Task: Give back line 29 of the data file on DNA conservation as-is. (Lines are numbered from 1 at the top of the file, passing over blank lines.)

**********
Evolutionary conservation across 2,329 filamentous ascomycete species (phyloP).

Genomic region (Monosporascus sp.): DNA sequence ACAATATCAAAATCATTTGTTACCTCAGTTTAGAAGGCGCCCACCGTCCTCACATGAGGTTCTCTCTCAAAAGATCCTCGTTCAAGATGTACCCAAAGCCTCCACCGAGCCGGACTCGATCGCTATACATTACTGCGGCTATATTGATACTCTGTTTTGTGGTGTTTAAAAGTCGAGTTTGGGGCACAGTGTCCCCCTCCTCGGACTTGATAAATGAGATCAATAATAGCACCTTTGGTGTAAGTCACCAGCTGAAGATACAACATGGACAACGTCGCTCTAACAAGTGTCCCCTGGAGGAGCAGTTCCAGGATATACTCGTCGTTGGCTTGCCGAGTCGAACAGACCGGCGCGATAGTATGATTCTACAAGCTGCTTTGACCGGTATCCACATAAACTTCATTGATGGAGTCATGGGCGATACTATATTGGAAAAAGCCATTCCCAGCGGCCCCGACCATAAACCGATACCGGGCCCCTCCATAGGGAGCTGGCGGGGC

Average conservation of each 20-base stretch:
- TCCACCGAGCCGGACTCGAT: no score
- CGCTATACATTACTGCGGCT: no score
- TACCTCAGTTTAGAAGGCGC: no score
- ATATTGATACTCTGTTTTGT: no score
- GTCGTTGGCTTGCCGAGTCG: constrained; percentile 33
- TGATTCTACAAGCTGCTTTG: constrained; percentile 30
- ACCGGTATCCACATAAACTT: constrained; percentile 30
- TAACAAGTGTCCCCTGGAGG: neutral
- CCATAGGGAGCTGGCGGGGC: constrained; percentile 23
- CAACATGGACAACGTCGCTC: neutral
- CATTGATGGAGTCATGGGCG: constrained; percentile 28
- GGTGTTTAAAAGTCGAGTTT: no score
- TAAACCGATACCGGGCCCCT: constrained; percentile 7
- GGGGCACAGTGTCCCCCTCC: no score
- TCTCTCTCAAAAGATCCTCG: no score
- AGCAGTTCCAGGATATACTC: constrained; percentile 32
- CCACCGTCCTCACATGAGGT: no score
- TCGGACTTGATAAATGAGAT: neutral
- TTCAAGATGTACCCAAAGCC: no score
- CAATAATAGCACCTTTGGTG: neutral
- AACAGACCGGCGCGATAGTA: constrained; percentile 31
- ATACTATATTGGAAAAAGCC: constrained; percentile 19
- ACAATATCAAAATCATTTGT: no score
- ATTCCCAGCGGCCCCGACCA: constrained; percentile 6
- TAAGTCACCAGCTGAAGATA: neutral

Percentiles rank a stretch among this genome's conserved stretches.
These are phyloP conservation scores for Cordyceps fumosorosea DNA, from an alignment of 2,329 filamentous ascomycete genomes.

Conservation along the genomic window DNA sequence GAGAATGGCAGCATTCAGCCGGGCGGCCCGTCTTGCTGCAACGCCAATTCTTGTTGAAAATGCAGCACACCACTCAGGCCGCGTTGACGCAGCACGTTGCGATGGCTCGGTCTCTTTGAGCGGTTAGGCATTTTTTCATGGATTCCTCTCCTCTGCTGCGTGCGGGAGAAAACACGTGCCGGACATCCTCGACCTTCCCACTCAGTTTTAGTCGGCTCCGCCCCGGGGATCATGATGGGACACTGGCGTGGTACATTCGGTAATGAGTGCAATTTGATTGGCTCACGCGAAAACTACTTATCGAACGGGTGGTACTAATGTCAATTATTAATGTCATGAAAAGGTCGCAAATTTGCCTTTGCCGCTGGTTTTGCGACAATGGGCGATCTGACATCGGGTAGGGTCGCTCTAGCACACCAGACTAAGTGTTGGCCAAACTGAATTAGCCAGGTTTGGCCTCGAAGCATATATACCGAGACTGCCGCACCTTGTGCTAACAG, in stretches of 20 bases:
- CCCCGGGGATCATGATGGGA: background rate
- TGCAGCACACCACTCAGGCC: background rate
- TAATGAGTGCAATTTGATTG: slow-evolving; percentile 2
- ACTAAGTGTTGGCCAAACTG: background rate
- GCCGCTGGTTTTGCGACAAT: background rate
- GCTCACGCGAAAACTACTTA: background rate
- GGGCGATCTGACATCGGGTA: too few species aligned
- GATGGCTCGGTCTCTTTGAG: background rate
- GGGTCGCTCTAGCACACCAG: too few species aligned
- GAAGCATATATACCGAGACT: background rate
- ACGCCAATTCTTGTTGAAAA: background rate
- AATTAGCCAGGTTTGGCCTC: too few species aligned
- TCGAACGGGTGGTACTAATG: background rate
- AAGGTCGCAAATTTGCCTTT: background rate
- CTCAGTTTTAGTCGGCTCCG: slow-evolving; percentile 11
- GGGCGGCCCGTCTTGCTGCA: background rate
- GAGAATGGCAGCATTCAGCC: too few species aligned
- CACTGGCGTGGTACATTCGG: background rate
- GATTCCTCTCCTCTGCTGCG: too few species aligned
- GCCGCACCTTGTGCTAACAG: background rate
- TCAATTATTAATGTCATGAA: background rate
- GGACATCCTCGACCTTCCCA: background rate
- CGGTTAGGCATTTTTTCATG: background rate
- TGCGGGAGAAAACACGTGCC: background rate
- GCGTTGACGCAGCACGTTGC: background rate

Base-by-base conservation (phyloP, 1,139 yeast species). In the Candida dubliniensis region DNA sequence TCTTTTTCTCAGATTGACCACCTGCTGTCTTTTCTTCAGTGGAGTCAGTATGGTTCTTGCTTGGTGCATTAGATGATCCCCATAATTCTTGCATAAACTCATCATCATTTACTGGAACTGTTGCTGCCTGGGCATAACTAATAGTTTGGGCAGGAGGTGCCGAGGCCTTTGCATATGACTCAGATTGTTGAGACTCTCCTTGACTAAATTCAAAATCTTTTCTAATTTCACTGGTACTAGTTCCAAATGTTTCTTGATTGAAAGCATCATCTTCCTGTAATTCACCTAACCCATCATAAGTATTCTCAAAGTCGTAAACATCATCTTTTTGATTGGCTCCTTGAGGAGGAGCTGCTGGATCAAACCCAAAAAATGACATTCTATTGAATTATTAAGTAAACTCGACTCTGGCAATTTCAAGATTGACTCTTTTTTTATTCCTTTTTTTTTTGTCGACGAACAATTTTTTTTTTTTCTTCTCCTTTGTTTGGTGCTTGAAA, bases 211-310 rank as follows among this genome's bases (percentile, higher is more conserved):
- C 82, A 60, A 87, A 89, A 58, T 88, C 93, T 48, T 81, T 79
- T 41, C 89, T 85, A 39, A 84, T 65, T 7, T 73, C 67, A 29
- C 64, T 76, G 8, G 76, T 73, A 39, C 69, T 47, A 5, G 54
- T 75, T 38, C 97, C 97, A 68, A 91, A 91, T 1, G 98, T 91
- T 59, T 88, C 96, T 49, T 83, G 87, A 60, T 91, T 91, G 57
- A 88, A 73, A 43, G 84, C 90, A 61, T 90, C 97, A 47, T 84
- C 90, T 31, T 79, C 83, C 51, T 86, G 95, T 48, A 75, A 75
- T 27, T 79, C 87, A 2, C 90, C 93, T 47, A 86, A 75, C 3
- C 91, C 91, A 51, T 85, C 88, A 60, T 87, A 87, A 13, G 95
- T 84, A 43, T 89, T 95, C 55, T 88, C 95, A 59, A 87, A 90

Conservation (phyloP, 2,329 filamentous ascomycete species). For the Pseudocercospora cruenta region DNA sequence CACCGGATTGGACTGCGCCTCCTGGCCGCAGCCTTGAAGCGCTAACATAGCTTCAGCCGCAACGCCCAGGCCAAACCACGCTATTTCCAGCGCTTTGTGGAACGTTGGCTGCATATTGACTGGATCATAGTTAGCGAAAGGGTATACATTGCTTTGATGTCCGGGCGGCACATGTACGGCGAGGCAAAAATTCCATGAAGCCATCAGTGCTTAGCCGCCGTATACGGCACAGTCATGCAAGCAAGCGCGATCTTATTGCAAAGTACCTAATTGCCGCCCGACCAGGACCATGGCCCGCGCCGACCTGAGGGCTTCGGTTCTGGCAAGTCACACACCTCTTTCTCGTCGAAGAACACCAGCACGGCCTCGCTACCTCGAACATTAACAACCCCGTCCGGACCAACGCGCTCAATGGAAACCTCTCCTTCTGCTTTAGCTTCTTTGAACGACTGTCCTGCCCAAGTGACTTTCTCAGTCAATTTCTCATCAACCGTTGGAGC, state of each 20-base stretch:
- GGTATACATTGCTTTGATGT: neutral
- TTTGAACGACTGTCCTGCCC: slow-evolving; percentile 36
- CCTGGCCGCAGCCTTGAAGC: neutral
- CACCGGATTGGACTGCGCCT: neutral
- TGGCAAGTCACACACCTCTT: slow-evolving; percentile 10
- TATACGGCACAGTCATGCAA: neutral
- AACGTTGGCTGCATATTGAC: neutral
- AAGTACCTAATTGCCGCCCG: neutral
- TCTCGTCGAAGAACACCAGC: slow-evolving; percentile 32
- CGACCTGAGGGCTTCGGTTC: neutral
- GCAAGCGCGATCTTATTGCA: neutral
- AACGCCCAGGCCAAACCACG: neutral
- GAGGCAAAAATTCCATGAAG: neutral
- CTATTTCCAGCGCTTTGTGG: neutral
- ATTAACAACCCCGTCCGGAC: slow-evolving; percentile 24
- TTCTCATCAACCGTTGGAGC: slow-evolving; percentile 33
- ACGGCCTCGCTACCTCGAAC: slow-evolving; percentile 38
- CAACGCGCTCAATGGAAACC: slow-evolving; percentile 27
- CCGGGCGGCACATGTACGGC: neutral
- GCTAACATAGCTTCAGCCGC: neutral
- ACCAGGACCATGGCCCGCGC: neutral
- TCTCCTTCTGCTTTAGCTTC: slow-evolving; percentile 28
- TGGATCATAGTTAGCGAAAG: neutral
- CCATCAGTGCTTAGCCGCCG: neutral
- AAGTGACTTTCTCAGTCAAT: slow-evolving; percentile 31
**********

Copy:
Percentiles rank a stretch among this genome's conserved stretches.